Snorkels: Pros and Cons!
The snorkel has been considered a standard piece of diving equipment for decades. It provides the simple but useful ability to swim face down on the surface without having to lift your head to breathe. Snorkels can also conserve compressed gas for the dive and help minimize accidental water intake in rough waters when breathing through the regulator is not an option.
The impact of snorkels is not all positive though. They are a source of drag in the water, which is not a good thing when they tug on the mask, a decidedly critical piece of equipment. They can also be a source of entanglement, for example, with kelp or hair. And they can be incompatible with some equipment configurations. So, what to do?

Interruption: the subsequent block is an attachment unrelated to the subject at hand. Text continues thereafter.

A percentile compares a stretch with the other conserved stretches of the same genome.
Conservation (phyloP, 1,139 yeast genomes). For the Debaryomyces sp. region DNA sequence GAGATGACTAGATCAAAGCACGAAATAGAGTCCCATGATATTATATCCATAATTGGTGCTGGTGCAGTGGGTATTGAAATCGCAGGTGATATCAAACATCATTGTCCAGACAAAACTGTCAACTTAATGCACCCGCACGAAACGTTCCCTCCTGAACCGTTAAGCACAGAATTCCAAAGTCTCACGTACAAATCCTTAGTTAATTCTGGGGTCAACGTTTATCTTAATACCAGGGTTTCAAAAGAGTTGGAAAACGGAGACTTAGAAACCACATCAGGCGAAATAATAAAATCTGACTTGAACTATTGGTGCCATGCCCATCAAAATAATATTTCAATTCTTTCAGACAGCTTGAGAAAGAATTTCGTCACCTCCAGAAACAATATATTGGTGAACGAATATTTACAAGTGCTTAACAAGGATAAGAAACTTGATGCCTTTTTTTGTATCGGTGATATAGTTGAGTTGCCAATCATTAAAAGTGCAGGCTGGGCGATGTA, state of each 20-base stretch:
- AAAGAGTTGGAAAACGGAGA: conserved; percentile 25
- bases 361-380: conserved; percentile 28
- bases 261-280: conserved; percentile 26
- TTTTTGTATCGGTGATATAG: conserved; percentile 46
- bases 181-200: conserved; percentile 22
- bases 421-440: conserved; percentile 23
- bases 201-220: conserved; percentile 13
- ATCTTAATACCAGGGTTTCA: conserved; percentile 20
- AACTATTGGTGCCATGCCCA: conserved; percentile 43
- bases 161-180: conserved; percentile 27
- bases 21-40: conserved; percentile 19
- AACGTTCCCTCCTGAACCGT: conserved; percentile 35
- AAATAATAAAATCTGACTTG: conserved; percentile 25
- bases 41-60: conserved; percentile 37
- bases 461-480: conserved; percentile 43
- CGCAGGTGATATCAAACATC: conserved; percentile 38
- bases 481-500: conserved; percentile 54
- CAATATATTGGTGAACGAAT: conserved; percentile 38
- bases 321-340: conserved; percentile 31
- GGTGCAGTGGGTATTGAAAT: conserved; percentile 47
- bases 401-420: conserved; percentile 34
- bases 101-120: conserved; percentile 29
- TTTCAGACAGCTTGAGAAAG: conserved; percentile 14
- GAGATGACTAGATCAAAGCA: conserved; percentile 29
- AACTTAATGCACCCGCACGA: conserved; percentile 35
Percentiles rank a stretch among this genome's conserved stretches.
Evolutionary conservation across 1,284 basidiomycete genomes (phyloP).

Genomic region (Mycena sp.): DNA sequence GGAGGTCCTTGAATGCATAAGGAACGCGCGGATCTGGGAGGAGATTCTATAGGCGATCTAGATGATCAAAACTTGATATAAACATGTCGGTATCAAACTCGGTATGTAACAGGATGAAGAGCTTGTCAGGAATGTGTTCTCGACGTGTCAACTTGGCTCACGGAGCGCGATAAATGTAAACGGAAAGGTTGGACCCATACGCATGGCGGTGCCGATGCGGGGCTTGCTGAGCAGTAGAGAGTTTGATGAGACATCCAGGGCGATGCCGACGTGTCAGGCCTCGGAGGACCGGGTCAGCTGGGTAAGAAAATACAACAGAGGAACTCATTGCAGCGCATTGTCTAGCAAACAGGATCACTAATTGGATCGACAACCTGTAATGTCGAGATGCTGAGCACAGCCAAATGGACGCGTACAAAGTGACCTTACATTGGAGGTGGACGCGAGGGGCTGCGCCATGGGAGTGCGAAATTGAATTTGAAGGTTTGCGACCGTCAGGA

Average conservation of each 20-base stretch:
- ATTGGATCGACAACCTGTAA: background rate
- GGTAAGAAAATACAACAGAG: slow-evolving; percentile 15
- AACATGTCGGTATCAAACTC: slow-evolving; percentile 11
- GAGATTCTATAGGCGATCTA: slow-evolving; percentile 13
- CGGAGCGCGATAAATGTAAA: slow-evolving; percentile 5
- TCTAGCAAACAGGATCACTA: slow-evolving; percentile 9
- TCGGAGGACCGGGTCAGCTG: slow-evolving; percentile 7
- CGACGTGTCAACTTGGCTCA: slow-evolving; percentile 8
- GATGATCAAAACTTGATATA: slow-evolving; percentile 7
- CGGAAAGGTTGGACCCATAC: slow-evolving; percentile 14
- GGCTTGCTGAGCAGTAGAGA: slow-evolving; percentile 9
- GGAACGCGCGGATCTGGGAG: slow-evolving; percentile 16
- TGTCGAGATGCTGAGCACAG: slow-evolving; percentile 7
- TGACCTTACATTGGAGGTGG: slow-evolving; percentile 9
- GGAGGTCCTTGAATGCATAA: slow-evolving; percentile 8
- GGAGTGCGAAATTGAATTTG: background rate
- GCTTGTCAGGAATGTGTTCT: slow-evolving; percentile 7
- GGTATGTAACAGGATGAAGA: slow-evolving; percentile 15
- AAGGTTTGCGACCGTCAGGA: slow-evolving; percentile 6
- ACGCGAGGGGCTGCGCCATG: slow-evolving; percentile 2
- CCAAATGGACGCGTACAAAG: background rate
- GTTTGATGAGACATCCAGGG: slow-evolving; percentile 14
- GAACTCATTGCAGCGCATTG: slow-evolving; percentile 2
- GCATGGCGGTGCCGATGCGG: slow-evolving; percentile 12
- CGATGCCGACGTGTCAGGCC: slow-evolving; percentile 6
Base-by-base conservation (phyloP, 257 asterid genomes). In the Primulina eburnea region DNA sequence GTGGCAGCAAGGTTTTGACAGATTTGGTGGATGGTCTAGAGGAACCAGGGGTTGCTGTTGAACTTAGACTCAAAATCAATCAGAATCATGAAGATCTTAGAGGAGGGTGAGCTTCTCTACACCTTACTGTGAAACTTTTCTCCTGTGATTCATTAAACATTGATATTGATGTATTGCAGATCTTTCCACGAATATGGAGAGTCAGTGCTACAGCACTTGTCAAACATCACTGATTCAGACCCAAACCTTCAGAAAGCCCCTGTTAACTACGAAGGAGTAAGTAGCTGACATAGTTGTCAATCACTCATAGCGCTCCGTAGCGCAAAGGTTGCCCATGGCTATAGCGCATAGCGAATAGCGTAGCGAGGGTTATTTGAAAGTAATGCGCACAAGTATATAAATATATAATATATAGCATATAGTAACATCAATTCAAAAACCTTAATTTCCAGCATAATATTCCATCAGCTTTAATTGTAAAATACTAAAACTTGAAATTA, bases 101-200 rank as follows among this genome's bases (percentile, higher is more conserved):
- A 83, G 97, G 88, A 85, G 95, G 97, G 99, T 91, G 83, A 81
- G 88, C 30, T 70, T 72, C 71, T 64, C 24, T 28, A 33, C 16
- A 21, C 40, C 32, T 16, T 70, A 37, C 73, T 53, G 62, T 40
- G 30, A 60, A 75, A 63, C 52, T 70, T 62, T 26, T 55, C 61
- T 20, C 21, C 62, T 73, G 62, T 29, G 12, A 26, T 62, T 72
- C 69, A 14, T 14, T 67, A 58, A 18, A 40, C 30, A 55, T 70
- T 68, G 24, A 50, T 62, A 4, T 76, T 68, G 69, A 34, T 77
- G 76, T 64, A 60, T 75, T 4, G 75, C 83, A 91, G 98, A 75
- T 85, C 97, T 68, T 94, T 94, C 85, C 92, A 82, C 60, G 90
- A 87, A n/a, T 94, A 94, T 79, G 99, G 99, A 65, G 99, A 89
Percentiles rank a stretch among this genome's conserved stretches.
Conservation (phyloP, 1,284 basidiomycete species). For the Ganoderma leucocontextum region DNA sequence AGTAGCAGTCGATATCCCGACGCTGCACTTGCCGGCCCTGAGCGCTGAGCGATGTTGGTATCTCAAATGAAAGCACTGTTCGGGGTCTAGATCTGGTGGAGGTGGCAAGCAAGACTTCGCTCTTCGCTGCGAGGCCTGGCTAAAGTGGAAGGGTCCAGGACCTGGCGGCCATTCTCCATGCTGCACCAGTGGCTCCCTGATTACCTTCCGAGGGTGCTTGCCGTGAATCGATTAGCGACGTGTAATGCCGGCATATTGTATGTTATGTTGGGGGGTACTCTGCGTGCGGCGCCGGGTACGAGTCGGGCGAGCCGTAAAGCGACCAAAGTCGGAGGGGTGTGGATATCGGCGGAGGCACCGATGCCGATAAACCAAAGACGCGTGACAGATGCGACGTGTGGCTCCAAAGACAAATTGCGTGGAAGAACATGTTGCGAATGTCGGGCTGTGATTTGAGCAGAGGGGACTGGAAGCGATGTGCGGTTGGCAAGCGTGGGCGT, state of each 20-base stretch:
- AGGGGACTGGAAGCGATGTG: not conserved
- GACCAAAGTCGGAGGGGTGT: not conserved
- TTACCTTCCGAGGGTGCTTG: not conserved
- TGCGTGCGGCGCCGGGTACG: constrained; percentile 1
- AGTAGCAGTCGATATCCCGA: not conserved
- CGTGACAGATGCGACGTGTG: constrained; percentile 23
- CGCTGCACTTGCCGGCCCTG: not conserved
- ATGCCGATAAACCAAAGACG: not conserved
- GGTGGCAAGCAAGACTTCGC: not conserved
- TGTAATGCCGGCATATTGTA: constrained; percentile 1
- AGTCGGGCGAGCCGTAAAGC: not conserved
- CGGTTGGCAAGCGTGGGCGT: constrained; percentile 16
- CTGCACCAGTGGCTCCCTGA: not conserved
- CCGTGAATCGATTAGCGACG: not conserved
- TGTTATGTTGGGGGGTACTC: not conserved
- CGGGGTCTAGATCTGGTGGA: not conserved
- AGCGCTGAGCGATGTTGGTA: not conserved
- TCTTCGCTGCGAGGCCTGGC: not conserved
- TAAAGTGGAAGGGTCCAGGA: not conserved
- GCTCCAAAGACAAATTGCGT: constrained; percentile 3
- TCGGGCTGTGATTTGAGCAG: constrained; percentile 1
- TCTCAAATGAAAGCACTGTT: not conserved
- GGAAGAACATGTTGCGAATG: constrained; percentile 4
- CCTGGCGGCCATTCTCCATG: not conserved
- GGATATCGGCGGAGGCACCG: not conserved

Pro position: A snorkel provides an option that can be helpful in normal situations. This is a straightforward argument. When a snorkel is needed it is likely to be needed quickly, so having it readily available is a valid choice for preparedness.
Con position: The need for a snorkel is low when carrying ample gas supplies or on sites where surface swimming is unlikely, where entanglement is likely (wrecks or caves), or where they offer little utility (ice or caves). The irritation of it getting in the way when hanging from the mask also makes it less desirable.
Where to Put It?
Since the hose for most open-circuit regulators comes over the right shoulder, a snorkel is usually least intrusive if mounted on the left side of the mask. Closed-circuit equipment has large hoses on both sides of the head, so keeping the snorkel in a pocket or pouch is likely the best option.